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Figure 1. Sequence coverage performance for the Arabidopsis whole-proteome protein structure prediction.

A) A bar graph showing the number of Phyre-predicted [32] protein structure models from the TAIR9 Arabidopsis proteome by percent amino acid sequence coverage of the model based on the full-length TAIR9 template sequence. B) A scatter plot of the number of predicted protein models versus amino acid sequence length of the models for those models with percent sequence coverage between 0–55% (X) and 56–100% (+).

http://dx.doi.org/10.1371/journal.pone.0015237.g001

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Figure 2. The ePlant Protein Structure Model Explorer.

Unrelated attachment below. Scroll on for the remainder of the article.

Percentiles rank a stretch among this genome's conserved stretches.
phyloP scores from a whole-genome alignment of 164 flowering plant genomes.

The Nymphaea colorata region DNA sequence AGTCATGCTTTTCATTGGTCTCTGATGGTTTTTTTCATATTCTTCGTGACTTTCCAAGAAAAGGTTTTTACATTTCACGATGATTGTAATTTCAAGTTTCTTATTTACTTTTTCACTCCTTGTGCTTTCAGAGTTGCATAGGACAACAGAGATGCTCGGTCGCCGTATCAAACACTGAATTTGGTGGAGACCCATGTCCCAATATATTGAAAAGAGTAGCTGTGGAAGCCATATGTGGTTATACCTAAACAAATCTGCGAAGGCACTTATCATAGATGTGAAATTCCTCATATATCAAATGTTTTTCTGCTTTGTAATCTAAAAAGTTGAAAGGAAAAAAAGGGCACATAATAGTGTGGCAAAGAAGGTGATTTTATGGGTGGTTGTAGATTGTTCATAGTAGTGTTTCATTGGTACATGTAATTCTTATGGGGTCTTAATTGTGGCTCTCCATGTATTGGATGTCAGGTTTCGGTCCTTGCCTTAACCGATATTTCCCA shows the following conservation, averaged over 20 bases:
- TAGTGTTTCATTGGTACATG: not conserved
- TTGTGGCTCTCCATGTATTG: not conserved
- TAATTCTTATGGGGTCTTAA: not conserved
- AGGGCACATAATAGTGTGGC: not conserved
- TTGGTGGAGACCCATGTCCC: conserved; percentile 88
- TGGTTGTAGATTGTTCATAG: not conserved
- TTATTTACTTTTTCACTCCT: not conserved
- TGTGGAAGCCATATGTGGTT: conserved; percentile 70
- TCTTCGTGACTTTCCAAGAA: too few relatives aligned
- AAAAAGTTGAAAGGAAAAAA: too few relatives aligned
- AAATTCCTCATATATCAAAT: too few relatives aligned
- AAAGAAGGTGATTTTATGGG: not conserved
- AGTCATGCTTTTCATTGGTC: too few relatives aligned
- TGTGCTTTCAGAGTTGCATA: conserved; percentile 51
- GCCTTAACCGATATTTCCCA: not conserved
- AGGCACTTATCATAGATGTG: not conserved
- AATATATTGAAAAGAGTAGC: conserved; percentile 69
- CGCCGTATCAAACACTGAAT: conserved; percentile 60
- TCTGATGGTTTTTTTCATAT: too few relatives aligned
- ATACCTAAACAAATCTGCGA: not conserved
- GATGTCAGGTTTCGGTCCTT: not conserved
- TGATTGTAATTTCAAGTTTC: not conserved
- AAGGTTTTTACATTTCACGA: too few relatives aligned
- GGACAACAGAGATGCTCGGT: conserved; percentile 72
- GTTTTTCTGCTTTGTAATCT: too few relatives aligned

A) Screenshot depicting the x-ray crystallographic dimeric protein structure model of Arabidopsis TATA binding protein 1 (TBP1, At3g13445) complexed with DNA, PDB:1QN3. The Jmol [24] van der Waal's surface rendering of the protein is colored with a blue to red gradient representing low to high mobility as calculated by the temperature factor of the model. The alpha carbons of the sites defining the DNA interaction surface as curated by the Conserved Domain [33][34] entry CD00652 are highlighted in yellow. B) Screenshot depicting the predicted monomeric protein structure model of Arabidopsis TBP1 (At3g13445), built with PDB:1MP9 as a template for homology modeling using Phyre [32]. The alpha carbons of the sites defining the DNA interaction surface as curated by the Conserved Domain entry CD00652 are highlighted in yellow. The Jmol van der Waal's surface rendering is monochromatic grey as temperature factors are not currently calculated for predicted structures. C) Screenshot depicting the predicted protein structure model for the Arabidopsis water channel protein encoded by At2g45960. The ribbon model is colored grey for hydrophobic residues, which reside in the plasma membrane, and colored red for polar and charged residues which face the aqueous cellular interior and solvent exterior. D) Screenshot depicting the predicted protein structure model for the Arabidopsis ubiquitin-protein ligase encoded by At2g30110. The protein is shown as a ribbon diagram with a monochromatic grey surface. The loop and helical regions colored in yellow define the heterodimer interaction surface of the protein, described by CD01493.